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From "Ventimiglia, David" <David.Ventimig...@msdw.com>
Subject RE: build.xml and .inc file organization/structure
Date Tue, 06 Feb 2001 19:55:07 GMT
I disagree that one file is not sufficient for a large project with many
people.  Owing partly to Ant's ability to scan multiple directories (the
original make had trouble even traversing multiple directories), much of the
heavy lifting of a build process (compiling classes, generating EJBs, making
JAR files, JavaDocs, etc.) can be accomplished with just a few targets.
Using the <depend> task helps ensure that you can do correct incremental
builds so that you can almost always rely on incremental builds.  And a
little judicious use of properties along with the include/exclude attributes
means that you can easily control and configure what gets built without
having to hard-code a lot of different targets.  In my experience, the only
case I've seen for multiple build files is when part of the build process
includes building new Ant tasks that get used later in the build process.
The article associated with the link below makes a better argument than I
can for not using a multi-file build approach.

Cheers,
David

http://www.pcug.org.au/~millerp/rmch/recu-make-cons-harm.html

-----Original Message-----
From: msew [mailto:msew@mail.ev1.net]
Sent: Tuesday, February 06, 2001 11:41 AM
To: ant-user@jakarta.apache.org
Subject: build.xml and .inc file organization/structure


So when I was playing with xml a while back one of the things that greatly
angered me was the inability to effectively organize xml files into a
hierarchy or set that actually makes sense.  Now maybe I just don't
understand all of the Xinclude stuff that is being created but it seemed
that there was a real lacking of any way at all to have something like
subdoc from sgml in xml.  The question for ant users is:

how on earth do you all organize all of your build files?   For smallish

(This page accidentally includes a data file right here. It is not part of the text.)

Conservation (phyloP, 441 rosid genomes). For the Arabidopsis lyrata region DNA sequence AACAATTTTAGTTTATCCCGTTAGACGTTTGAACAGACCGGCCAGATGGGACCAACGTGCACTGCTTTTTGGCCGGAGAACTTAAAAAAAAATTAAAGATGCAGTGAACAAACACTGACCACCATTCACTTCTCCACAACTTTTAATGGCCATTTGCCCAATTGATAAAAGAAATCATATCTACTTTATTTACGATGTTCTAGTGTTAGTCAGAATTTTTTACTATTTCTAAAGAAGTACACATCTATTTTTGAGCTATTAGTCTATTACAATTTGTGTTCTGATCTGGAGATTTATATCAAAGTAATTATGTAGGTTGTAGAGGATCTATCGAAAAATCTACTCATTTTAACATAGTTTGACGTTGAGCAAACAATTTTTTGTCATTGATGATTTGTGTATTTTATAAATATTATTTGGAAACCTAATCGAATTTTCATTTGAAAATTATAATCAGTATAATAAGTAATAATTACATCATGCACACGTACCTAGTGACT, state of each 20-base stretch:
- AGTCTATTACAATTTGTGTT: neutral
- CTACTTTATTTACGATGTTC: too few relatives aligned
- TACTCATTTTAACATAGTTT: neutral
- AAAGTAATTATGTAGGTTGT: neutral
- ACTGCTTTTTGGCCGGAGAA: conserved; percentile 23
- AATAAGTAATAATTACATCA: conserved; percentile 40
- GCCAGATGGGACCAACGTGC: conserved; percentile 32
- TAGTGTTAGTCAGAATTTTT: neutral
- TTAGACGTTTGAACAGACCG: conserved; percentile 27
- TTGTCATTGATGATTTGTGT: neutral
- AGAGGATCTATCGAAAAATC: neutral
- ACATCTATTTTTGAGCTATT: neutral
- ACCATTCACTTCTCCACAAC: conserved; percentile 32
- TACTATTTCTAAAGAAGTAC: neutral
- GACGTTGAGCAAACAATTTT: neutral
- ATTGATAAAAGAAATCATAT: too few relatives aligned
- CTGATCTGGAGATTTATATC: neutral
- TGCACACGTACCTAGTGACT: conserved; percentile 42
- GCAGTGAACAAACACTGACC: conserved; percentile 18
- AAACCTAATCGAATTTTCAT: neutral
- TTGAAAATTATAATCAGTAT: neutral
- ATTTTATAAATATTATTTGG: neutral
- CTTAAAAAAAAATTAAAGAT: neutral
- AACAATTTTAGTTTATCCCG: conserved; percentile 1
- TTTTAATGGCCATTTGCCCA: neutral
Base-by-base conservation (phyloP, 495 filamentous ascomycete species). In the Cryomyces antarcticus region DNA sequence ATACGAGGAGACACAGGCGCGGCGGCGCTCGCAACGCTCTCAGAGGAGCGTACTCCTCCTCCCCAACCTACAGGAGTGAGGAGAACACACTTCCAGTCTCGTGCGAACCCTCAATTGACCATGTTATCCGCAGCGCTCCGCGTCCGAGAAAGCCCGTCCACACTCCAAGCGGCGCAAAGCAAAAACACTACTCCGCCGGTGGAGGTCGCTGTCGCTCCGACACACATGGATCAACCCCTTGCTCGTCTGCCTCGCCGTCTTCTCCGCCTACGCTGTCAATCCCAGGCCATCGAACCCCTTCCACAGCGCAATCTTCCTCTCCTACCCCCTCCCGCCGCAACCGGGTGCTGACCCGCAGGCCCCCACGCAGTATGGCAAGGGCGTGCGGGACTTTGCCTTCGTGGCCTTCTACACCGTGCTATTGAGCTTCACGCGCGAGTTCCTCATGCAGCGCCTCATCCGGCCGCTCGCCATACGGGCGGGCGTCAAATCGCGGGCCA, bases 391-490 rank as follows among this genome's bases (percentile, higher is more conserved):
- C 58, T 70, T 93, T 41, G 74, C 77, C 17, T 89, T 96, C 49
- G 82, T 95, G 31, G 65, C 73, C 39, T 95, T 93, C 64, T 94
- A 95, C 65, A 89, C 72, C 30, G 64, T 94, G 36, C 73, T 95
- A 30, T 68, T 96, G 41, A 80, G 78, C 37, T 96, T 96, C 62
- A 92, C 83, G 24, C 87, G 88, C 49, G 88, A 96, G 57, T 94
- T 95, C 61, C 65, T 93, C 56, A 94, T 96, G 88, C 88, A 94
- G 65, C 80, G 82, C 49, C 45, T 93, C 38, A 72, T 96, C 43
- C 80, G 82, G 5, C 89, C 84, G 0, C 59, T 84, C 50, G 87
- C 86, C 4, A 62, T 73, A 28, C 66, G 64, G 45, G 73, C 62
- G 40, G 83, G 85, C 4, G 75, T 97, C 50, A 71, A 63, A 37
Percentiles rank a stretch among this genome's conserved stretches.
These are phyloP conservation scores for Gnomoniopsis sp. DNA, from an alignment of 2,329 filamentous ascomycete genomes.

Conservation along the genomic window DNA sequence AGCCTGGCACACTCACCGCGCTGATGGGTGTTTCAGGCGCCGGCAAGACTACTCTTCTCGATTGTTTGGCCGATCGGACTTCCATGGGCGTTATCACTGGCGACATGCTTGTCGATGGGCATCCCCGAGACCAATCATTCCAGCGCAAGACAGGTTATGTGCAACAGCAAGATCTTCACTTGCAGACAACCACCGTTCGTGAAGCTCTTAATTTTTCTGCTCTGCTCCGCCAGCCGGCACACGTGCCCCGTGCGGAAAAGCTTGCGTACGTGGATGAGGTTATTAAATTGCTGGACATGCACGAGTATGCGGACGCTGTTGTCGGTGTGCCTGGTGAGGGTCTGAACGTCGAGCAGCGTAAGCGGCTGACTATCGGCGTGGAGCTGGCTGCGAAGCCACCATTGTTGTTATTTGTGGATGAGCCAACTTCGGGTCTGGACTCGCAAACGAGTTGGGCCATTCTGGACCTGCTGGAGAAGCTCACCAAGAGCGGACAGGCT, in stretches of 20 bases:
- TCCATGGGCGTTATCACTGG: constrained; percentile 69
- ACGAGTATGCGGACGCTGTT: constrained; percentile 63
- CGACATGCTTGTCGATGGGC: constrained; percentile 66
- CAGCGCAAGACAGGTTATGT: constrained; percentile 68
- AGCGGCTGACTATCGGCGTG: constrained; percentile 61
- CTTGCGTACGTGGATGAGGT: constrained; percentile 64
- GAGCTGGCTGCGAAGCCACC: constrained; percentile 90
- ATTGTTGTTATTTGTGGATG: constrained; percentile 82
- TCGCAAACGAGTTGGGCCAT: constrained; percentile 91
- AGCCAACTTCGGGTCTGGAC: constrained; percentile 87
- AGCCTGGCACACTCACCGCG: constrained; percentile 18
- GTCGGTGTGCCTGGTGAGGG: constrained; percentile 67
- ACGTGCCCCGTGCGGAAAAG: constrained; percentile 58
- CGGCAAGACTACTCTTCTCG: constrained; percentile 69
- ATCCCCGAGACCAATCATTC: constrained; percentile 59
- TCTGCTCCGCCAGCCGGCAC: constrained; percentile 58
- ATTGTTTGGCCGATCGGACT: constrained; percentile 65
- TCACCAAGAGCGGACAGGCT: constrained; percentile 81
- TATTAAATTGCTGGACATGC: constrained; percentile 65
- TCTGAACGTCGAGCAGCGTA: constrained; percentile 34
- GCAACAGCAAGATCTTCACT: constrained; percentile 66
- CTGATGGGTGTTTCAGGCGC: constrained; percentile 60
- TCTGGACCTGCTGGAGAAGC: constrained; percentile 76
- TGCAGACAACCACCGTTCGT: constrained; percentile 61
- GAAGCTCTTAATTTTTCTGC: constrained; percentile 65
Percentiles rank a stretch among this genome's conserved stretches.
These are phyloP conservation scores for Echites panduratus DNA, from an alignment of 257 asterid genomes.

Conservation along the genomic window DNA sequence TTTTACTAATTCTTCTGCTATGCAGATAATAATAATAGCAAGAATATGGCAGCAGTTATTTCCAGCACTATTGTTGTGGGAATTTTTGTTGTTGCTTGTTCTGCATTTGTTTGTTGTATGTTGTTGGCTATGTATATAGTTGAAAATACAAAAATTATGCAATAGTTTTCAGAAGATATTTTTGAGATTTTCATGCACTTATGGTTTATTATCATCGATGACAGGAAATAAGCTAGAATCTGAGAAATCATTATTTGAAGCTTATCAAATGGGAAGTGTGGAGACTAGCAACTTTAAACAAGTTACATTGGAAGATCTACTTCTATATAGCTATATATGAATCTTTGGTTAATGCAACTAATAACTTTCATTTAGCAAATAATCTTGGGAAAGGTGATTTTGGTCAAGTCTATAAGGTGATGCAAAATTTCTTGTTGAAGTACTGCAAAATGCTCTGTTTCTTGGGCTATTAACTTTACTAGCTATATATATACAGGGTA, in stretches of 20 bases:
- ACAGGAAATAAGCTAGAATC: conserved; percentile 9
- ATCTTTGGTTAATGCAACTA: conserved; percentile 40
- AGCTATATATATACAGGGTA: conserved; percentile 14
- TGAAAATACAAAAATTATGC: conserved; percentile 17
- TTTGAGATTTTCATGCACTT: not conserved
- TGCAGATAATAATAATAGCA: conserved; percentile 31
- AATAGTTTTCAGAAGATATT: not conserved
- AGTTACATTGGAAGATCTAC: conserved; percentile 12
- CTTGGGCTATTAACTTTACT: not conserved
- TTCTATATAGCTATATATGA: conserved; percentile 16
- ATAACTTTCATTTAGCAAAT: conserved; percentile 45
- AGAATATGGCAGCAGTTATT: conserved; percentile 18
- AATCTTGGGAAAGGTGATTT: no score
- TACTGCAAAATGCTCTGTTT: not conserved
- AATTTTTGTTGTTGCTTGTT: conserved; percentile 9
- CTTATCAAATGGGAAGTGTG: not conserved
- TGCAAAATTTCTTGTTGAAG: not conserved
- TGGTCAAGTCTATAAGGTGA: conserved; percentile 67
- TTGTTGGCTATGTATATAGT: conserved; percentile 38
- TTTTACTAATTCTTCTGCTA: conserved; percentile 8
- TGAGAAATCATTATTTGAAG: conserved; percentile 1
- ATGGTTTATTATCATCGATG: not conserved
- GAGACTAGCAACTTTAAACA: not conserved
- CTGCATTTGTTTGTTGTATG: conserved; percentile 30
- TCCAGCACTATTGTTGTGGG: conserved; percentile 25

projects with one or two people working on it you MIGHT get by with only
using one build.xml file.  But when you are doing a larger project with many
people one file is just not acceptable at all.


Bascially, I want to do something along the lines of: 


-classpath files
-property files
-target files
-specific package build scripts
-global build script


the idea being that I can reuse all of my build script components easily for
both, global and local, and various meta combinations.

ie:

classpath files:
     globalLibClasspath.inc
     packageLibClasspath.inc
     packageClasspath.inc
     obfuscatorClassPath.inc
     fooClasspath.inc

property files:
     globalProperties.inc
     packageProperties.inc
     fooProperies.inc

target files:
     globalTargets.inc
     packageTargets.inc
     fooTargets.inc



Then those are all the components/parts I can use.  So I make a packageLevel
Build script that is:

(all the .inc would get an !ENTITY entry)

<!DOCTYPE project [
  <!ENTITY foo.inc SYSTEM "foo">
]>

<project name="foo" default="usage" basedir="." >

&globalLibClasspath;
&packageLibClasspath;
&packageClasspath;

&globalProperties;
&packageProperties;

&packageTargets;

</project>

and that is build file for THAT package.  The package owner can make all the
build files and make his packageLevel build AND he can edit the global make
file to have his various .inc files so that when he changes them boom the
global doesn't have to change at all it just gets the newest versions via
the !ENTITY.

Now I can easily re-use those components to make a build script for a set of
packages or for a global file.

The issue being that I have to retype the !ENTITY entry in each build.xml
file that I make :(  Which really sucks but I don't see a way around it
really  ( PLEASE correct me if I am wrong here ).  Further there is the
naming problem (we can maybe get around this using namespaces, but even so
one can just be facist and make people name their stuff with their fully
qualified package name or something (not that big of deal here really ).


Is there any way to do what was outlined above?  Or if I am just doing
things totaly whacky?  What are others doing to make an attempt at being
able to reuse build components?  And allow the easy additition of new
packages into your global build process? 


thanks


msew

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